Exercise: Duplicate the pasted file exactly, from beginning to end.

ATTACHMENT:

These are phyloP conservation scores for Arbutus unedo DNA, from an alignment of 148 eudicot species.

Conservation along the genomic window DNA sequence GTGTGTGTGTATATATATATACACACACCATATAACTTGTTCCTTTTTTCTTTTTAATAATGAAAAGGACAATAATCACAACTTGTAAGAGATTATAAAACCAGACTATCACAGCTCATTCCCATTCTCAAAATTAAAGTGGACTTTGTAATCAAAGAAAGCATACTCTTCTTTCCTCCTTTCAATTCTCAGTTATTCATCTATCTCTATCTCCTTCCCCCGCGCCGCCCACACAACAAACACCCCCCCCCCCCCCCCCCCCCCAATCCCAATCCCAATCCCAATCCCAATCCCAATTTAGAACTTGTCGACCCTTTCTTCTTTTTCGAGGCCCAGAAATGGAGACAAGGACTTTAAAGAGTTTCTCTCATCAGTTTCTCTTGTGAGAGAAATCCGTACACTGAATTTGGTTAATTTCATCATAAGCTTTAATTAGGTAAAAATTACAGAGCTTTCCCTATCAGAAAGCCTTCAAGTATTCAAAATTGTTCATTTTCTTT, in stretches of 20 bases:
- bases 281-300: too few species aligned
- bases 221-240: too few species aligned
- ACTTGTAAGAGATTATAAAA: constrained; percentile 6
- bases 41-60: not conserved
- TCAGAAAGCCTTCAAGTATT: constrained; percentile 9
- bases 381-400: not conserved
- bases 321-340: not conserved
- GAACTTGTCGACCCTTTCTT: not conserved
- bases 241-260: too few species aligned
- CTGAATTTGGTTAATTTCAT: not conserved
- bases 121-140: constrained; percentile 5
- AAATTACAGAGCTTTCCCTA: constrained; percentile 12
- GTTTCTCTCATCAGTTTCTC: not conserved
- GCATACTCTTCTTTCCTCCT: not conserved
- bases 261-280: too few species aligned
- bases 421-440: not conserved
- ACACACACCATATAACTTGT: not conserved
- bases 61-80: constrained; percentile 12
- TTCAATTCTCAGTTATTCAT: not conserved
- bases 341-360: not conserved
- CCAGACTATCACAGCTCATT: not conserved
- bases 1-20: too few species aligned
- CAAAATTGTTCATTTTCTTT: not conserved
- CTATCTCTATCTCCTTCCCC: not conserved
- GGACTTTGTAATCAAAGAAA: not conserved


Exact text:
These are phyloP conservation scores for Arbutus unedo DNA, from an alignment of 148 eudicot species.

Conservation along the genomic window DNA sequence GTGTGTGTGTATATATATATACACACACCATATAACTTGTTCCTTTTTTCTTTTTAATAATGAAAAGGACAATAATCACAACTTGTAAGAGATTATAAAACCAGACTATCACAGCTCATTCCCATTCTCAAAATTAAAGTGGACTTTGTAATCAAAGAAAGCATACTCTTCTTTCCTCCTTTCAATTCTCAGTTATTCATCTATCTCTATCTCCTTCCCCCGCGCCGCCCACACAACAAACACCCCCCCCCCCCCCCCCCCCCCAATCCCAATCCCAATCCCAATCCCAATCCCAATTTAGAACTTGTCGACCCTTTCTTCTTTTTCGAGGCCCAGAAATGGAGACAAGGACTTTAAAGAGTTTCTCTCATCAGTTTCTCTTGTGAGAGAAATCCGTACACTGAATTTGGTTAATTTCATCATAAGCTTTAATTAGGTAAAAATTACAGAGCTTTCCCTATCAGAAAGCCTTCAAGTATTCAAAATTGTTCATTTTCTTT, in stretches of 20 bases:
- bases 281-300: too few species aligned
- bases 221-240: too few species aligned
- ACTTGTAAGAGATTATAAAA: constrained; percentile 6
- bases 41-60: not conserved
- TCAGAAAGCCTTCAAGTATT: constrained; percentile 9
- bases 381-400: not conserved
- bases 321-340: not conserved
- GAACTTGTCGACCCTTTCTT: not conserved
- bases 241-260: too few species aligned
- CTGAATTTGGTTAATTTCAT: not conserved
- bases 121-140: constrained; percentile 5
- AAATTACAGAGCTTTCCCTA: constrained; percentile 12
- GTTTCTCTCATCAGTTTCTC: not conserved
- GCATACTCTTCTTTCCTCCT: not conserved
- bases 261-280: too few species aligned
- bases 421-440: not conserved
- ACACACACCATATAACTTGT: not conserved
- bases 61-80: constrained; percentile 12
- TTCAATTCTCAGTTATTCAT: not conserved
- bases 341-360: not conserved
- CCAGACTATCACAGCTCATT: not conserved
- bases 1-20: too few species aligned
- CAAAATTGTTCATTTTCTTT: not conserved
- CTATCTCTATCTCCTTCCCC: not conserved
- GGACTTTGTAATCAAAGAAA: not conserved